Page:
Completed in 1832 Milton Mausoleum was designed by Sir Robert Smirke as a mausoleum for Georgiana, wife of the fourth Duke of Newcastle. It is built of dressed limestone from the demolished Tuxford public baths together with additional stone purchased by the Duke from Worksop Manor. The red bricks were from the nearby Tuxford brick works.

The Duke planned to use the new building as a final resting place for his family and to provide a new Parish Church for the folk of the ‘Markham Clinton’ parish, which comprised Bevercotes, Milton & West Markham.

The 4th Duke initially declared that the old Saxon church at West Markham should be demolished though he was eventually  persuaded to rethink and to agree that funerals and occasional services could be held there.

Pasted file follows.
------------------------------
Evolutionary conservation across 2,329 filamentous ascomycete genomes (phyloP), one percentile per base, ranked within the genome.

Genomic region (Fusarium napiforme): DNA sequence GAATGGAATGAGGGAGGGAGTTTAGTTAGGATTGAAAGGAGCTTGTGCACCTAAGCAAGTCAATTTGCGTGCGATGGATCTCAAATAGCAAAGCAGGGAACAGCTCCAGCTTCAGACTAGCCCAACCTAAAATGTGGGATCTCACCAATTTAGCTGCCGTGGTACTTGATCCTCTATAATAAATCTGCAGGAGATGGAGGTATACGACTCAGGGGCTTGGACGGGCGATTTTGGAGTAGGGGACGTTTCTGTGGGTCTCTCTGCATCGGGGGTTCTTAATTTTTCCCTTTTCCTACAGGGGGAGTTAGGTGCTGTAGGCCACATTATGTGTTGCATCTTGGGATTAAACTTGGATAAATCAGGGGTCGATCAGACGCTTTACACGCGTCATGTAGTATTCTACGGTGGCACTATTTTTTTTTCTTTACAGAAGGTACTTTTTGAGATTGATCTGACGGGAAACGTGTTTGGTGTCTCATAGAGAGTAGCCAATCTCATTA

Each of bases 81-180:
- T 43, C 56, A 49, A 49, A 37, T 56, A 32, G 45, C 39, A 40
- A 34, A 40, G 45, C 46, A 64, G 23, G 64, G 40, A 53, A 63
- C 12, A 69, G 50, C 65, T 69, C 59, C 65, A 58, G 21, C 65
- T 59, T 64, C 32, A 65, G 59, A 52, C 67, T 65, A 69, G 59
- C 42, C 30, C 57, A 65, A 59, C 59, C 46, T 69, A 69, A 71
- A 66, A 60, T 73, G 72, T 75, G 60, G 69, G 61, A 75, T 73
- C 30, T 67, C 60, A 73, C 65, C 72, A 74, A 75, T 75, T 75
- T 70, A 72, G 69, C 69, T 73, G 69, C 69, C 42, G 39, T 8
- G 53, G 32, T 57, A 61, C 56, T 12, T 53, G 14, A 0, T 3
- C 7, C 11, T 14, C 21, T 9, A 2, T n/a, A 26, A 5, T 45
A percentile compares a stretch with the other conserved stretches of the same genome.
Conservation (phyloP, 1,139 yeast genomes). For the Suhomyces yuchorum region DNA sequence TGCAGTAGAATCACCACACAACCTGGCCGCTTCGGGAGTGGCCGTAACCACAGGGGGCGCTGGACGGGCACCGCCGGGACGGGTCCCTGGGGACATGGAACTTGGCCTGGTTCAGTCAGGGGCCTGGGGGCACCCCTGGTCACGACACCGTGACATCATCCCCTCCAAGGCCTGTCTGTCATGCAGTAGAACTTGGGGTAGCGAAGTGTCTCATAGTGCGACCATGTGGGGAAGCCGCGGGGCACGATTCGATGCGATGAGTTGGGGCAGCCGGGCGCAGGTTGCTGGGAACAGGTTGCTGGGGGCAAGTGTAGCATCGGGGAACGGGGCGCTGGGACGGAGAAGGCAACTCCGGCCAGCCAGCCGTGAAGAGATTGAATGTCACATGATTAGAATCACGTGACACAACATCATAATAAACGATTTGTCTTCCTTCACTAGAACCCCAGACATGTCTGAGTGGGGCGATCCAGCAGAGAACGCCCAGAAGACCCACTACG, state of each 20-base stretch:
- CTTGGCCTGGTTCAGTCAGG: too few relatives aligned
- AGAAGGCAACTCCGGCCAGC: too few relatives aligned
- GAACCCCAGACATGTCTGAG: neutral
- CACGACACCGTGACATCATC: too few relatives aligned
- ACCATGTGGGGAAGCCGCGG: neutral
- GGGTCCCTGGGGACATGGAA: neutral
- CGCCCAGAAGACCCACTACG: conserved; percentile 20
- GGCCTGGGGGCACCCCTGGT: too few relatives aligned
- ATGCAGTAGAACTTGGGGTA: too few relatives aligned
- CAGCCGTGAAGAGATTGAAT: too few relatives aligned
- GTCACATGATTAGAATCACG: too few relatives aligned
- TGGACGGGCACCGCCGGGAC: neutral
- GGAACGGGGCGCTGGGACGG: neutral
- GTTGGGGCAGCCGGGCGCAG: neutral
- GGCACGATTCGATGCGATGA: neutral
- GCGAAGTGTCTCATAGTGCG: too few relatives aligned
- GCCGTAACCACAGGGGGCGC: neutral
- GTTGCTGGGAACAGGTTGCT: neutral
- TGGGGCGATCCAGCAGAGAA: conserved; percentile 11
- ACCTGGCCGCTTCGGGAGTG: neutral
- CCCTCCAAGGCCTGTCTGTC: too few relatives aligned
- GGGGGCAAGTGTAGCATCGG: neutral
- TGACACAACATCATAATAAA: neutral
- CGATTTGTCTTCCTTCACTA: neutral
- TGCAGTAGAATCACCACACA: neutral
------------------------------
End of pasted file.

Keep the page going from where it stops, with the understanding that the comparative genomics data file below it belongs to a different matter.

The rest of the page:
Despite this, the old Saxon church of All Saints at West Markham fell into disrepair and by 1922 the old church was described as “forlorn and desolate …” .
Although great efforts were made during the 1930s to bring it render it fit for use, there was a twenty year stand off between supporters of Milton and West Markham. Services were held at both churches until in 1949, a Church Court decision restored Parish Church status to All Saints at West Markham.

In the late 1960’s it was feared that both the building and it’s memorials would be damaged or destroyed by the collapse of the Mausoleum roof or by vandalism. The memorial to Georgiana was moved to the historic Ducal seat at Clumber Park to be cared for by the National Trust.

The Redundant Churches Fund (now The Churches Conservation Trust) took over the care of the Mausoleum In 1972 and the Westmacott memorial was returned to the building in 1980.